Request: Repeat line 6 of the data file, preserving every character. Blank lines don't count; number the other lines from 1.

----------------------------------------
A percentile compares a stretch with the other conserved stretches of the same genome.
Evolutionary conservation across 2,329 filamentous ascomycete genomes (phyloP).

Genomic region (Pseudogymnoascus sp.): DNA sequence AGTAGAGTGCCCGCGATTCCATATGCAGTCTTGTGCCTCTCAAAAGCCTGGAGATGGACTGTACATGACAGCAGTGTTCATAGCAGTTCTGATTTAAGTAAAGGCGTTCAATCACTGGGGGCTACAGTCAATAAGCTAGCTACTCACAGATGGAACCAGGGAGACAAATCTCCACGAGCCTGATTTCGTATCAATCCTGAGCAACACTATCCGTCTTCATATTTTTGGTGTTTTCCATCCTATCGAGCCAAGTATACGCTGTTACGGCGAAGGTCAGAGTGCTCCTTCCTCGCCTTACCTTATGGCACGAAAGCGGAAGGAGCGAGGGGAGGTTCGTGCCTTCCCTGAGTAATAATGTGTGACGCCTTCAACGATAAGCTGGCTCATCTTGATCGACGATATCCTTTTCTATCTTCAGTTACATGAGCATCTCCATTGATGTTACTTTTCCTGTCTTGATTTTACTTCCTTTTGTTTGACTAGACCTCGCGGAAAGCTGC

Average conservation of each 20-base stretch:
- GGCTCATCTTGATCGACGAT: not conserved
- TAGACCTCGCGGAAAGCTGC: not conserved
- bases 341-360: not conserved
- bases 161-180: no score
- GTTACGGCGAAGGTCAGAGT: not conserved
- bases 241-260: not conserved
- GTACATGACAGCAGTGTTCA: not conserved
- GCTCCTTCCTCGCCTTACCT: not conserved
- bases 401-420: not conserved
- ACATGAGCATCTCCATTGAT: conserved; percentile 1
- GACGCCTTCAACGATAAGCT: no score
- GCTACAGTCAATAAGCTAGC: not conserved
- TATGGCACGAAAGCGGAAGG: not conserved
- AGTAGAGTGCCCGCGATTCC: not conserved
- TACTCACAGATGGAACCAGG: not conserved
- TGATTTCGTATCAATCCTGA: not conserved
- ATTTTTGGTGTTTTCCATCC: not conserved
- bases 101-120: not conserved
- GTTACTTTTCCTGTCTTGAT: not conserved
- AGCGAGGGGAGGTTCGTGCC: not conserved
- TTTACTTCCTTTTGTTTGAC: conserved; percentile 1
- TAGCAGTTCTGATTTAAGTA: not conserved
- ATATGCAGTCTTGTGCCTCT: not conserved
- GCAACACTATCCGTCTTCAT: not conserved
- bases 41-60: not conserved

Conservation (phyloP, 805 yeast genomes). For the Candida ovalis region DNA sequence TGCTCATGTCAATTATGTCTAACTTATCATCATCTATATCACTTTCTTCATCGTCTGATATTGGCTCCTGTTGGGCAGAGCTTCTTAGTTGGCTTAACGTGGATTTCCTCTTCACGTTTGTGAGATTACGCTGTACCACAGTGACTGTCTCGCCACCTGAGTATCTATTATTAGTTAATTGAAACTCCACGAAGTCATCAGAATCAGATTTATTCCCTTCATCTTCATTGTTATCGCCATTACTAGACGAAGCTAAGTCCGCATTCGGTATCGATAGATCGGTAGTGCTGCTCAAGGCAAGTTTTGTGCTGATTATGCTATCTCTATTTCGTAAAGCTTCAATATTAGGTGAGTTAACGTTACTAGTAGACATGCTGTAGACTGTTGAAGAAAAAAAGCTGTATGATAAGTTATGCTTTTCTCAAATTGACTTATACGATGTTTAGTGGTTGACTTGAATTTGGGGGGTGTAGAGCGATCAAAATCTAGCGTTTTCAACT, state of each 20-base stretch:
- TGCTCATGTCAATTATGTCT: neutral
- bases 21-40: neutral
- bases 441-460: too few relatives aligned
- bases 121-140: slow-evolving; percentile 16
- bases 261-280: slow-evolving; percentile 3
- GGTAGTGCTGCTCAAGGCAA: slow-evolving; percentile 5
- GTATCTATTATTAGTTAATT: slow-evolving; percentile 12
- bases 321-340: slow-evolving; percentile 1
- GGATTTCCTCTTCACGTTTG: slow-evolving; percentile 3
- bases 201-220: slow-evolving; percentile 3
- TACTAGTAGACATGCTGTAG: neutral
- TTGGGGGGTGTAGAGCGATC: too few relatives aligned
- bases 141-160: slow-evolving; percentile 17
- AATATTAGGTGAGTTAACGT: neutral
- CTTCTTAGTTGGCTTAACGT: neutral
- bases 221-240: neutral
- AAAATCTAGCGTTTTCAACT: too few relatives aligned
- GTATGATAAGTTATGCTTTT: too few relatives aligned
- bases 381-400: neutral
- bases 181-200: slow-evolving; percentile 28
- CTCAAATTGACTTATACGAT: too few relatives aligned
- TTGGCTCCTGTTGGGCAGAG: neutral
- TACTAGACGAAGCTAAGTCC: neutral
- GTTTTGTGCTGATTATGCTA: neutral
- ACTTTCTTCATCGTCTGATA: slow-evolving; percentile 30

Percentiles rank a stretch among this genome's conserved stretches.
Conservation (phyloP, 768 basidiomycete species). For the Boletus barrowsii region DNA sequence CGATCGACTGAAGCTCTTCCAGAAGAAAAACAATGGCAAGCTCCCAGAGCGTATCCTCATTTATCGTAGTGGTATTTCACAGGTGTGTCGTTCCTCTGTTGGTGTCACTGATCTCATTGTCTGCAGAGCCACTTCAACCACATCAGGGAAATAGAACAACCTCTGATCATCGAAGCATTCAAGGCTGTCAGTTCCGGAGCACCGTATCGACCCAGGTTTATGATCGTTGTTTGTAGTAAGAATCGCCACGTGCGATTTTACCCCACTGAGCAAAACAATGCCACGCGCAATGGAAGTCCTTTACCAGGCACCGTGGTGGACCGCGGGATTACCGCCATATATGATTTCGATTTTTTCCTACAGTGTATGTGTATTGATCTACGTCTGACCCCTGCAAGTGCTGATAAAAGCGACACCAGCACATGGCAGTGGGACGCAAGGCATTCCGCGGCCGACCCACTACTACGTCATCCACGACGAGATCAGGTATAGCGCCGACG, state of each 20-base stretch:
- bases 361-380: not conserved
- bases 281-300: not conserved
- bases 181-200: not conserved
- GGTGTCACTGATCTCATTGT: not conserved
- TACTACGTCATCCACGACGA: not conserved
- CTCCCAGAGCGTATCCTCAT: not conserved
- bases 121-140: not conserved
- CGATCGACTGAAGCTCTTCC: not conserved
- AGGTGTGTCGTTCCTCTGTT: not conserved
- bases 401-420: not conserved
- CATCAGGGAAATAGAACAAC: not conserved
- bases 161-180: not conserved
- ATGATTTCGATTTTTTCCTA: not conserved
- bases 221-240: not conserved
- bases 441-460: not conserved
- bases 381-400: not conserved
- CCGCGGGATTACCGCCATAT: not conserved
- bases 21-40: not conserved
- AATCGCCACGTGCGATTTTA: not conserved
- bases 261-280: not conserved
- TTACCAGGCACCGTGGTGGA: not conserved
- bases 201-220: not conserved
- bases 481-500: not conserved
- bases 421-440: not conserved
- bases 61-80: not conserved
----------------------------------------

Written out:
- TAGACCTCGCGGAAAGCTGC: not conserved